This month Libya faces yet another of its endless crucial tests as the UN-backed peace talks move forward under the new UN Special Representative Martin Kobler. It may be foolish to speculate, but there are some signs for modest optimism when compared to the chaos in Syria. At least Libya has two main coalitions, who are willing to talk and both hold substantial chunks of territory. They can both can see a way forward to a political settlement even if they disagree on the shape of that settlement.
The unfortunate people of Syria are in a very different position as they suffer from a myriad of militias roaming their country will little incentive to settle anything as any minor brigand currently enjoying more power than ever before will lose out to the politicians if a deal was ever struck. And no structure suggested in any of the Syrian talks has won the backing of all major players.
The situation is Libya is markedly more advanced. After the summer the former UN Special Envoy Bernardino Leon had won agreement from both sides to negotiate a political deal but was struggling to get agreement on the composition of senior government posts and in November he offered to expand the proposed presidency council from six to nine members, which would allow more representation from Benghazi, Libya’s second city, where protests against the UN deal had turned violent.
Then on December 17, under the guidance of Leon’s successor Kobler, the UN managed to get agreement from parliamentarians on both sides plus a number of independent political figures to unify the government. Around 80 of 188 lawmakers from Libya’s internationally recognised parliament based in Benghazi and 50 of 136 members of the Islamist Tripoli-based General National Congress signed the deal.
Kobler’s deal calls for a 17-member government and has suggested that businessman Fayez Al Sarraj would be prime minister. But any celebrations are far too premature as the political leaders themselves have yet to sign up to the deal, which may fail as the proposal would try to merge the two parliaments, which are stuffed full of hardliners from both sides. This means that any deal requires yet another round in which the leaders from both sides can demonstrate statesmanship and willingness to compromise, if they have any. But at least both sides are involved in a constructive process.
As the two coalitions negotiate through the UN, a third force is trying to take advantage of the chaos. Daesh (the self-proclaimed Islamic State of Iraq and the Levant), has been trying to establish itself and appeal to disaffected Libyans, without much success to date in contrast to its remarkable wins in Iraq and Syria.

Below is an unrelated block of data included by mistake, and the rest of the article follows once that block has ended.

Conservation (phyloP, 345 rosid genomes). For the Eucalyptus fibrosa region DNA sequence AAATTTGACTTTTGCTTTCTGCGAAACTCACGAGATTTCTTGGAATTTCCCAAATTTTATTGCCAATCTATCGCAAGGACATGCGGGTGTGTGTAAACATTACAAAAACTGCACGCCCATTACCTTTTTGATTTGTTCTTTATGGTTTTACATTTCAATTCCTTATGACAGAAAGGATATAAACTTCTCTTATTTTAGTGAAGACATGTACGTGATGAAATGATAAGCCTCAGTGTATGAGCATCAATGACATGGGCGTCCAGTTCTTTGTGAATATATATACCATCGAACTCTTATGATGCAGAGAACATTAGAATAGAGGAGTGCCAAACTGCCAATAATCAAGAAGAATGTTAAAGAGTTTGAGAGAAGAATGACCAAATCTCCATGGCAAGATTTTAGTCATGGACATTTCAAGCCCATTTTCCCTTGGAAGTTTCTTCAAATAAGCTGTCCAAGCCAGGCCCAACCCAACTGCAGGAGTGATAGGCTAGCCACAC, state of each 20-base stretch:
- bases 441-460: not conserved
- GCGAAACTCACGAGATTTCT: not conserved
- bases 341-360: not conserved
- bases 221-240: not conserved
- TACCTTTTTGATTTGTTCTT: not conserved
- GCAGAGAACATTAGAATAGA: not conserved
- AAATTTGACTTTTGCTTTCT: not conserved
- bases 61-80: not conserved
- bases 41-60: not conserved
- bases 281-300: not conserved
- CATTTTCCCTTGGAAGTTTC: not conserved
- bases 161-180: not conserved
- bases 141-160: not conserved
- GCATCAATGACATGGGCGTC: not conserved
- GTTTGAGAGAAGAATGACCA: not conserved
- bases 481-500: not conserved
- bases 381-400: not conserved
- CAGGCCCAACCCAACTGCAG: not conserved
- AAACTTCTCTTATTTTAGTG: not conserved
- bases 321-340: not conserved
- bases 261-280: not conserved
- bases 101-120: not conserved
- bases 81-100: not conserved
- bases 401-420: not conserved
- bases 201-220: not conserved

Daesh’s failure to win traction in Libya has been analysed by Kevin Casey and Stacey Pollard of the Carnegie Foundation, who make the important additional point that Daesh’s failure is nothing to be complacent about and Daesh could well use the Libyan civil war to great advantage in due time.
They point out that unlike Iraq and Syria, Libya is missing some of the key conditions that allowed for the group’s rapid gains in the Levant last summer. Daesh lacks enduring ties to influential Libyan tribes and social groups, and Libya has no strong sectarian divide or a common enemy around which to rally a community. Thus, Daesh’s strategy in Libya seems to be directed instead at hastening state failure and fracturing the population’s sense of common nationhood. Meanwhile, it is also intensifying the conditions that will allow it to deepen its influence and form a national religious identity in line with the so-called caliphate’s own views.
Although thus far, Daesh has failed to win the full support of any large tribal constituencies in the Sirte Basin, the group continues to denounce both the Tripoli and Tobruk-based post-revolutionary governments as illegitimate. This may begin to resonate with youth from Sirte and former loyalist tribes that feel locked out of today’s political order. More broadly, this message is likely intended to gain support from large and growing segments of the population who neither support the Libyan General National Council nor the House of Representatives.
Daesh in the Sahel
A final danger is that Daesh in Libya may not see Libya as its end-game. It has already called on the Tawareqs of Libya, the Sahara, and the Sahel to join Daesh, in shrewd appeal to link Daesh to Tawareq dreams of realising their own state in the Sahel which has so far failed to materialise after their defeat in northern Mali.
Daesh in Libya is also making connections with Al Qaida in the Islamic Maghreb (AQIM) networks in southern Libya, and the accession of Nigeria-based Boko Haram to the caliphate, indicate while territorial control is vital for the two conventional Libyan coalitions seeking to run the country, Daesh does not need the confrontation required to keep territory. It will do its work by positioning itself between the country’s warring parties, advancing its outreach among marginalised and aggrieved communities, and actively supporting the collapse of the state to advance its own wider vision.